Of course, that is not what it's all about, as the recent fuss over the Philip Noyce film of Graham Greene's The Quiet American demonstrates. This is, by all accounts, not a bad movie at all. Nor is another recent movie, which has been well-received but is contentious, and thus so far unreleased: Buffalo Soldiers – the 2001 movie starring Joaquin Phoenix and Ed Harris, not to be confused with an earlier film of the same name. A Mr. Harvey Weinstein, of the Miramax film studios, in his wisdom recently pronounced that most Americans would not be allowed to see The Quiet American because the studio had deemed it "unpatriotic." John Wiener, writing in the December 16, 2002 issue of The Nation, stated:

“The Quiet American”, which recently opened for a two-week run in a couple of theaters in New York and Los Angeles, illustrates just how far Hollywood self-censorship has gone in the year since 9/11.

Harvey Weinstein, Miramax co-chairman, told the New York Times the studio concluded that “you can’t release this film now; it’s unpatriotic. America has to be cohesive and band together. We were worried that nobody had the stomach for a movie about bad Americans anymore.”

Setting aside for a moment a rightful libertarian gut reaction against censorship in any form, and against the presumption of anyone, let alone a mere film studio chairman, that he is entitled to prescribe what u2018America' should be at this time, I feel a little qualification is perhaps in order. The argument, if there is one, is primarily about money. The Hollywood studios' main criterion for the "success" of a movie is its relative position in the league table of box-office takings, preferably on the first weekend it comes out. That the film was released at all, at a time deemed politically unfavourable, was due to the arguments apparently brought to bear by Michael Caine, whose performance in the film has been highly praised by critics and could win him an Oscar. Those arguments were based on the potentially favourable knock-on effect that an Oscar award would have in improving the film's eventual takings.

Censorship of course, like any form of prohibition, also makes the forbidden item more interesting and desirable. A little bit of trouble or controversy never did any movie release any harm, and arguably could be just what is needed to spice things up a bit in this time of fear, apathy, and recession, not to mention cold winter weather which keeps people at home. Or to prepare the ground for a later release at a more propitious time of what appears to be an intelligent film in the midst of the usual chart-topping idiotic pap.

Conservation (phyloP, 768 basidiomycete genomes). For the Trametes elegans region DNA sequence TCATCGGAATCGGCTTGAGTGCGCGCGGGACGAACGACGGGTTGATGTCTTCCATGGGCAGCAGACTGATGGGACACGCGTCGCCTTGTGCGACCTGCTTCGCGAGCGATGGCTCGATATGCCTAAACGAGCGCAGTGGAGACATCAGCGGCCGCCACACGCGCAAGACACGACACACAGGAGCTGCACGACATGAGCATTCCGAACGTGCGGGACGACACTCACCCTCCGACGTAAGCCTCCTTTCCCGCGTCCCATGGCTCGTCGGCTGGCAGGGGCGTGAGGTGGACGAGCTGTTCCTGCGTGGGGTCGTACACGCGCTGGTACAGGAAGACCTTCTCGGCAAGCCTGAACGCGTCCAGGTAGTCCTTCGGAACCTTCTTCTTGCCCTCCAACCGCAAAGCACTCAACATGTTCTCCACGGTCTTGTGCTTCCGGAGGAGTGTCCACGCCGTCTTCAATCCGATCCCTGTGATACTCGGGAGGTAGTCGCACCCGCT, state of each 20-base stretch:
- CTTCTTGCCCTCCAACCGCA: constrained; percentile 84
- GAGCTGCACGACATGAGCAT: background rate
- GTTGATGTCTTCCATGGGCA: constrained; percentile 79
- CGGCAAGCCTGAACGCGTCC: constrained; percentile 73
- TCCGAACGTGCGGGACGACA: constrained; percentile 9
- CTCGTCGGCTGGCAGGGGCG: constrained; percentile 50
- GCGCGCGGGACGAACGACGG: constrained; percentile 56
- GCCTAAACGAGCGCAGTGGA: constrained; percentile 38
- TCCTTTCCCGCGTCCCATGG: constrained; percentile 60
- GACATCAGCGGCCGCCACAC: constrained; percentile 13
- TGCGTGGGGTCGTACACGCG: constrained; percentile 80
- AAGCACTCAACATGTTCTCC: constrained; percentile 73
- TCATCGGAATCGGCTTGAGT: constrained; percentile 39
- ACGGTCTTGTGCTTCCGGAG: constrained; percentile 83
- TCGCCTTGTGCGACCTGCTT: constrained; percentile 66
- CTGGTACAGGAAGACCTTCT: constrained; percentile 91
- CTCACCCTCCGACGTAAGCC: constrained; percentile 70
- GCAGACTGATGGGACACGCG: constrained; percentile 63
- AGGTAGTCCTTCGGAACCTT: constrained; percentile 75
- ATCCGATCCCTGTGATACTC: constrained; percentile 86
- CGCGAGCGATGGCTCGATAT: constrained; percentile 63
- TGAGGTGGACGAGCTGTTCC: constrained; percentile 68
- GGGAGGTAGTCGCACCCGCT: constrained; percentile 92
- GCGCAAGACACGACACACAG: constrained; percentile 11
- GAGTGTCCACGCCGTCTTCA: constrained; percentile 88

Nevertheless I find it galling when "mere" studio directors, and actors and actresses, celebrated at best, and rightly so, for their fine skills and performing talent, more routinely for their sex-appeal, and at worst for their misdemeanours — but certainly not for their political or philosophical opinions – are found pontificating as to what the public should or should not see. In a recent article on CounterPunch, Saul Landau gives full vent to this irritation, but concludes optimistically: "Hopefully, Miramax will soon re-release the film and make a contribution toward the cause of understanding through cinematic beauty – and thus virtue."

This, to my mind, is undoubtedly the right approach. The sycophantic media, true to their subservient attitude to the state and the regime du jour, place a meaningless politically correct spin on the studios' decisions whether to give certain films a wider release or not, but such decisions in fact have little to do with the quality of the movie and its ultimate artistic and critical destiny. How many movies, released with a fanfare of publicity, have subsequently faded into the oblivion of hasty u2018secondary exploitation:' released ahead of time on video and sentenced to premature artistic death? And how many other movies, not big box-office successes when first released, or perhaps even subsequently rejected by their makers, or banned on grounds of political incorrectness (think of Disney's "Song of the South" just as an example), have surprised all involved by making it to the sanctum of cult status or enduring critical and public acclaim?

Even so, given the quantity of troops and ordnance now sitting on the edges of Iraq, there is no certainty that "The Quiet American" will be shown in the US any time soon. In bringing out politically correct arguments for putting this particular movie on hold, Harvey Weinstein was reverting to the true and time-honoured Hollywood form, which has generally been to fall rapidly into line in with the desiderata of the imperial state, by both assisting in the fabrication of its propaganda, and washing it clean when inconvenient historical facts make their presence felt.

Here's how John Pilger, writing in the New Statesman in April 2002, describes the history of this u2018cleansing' process: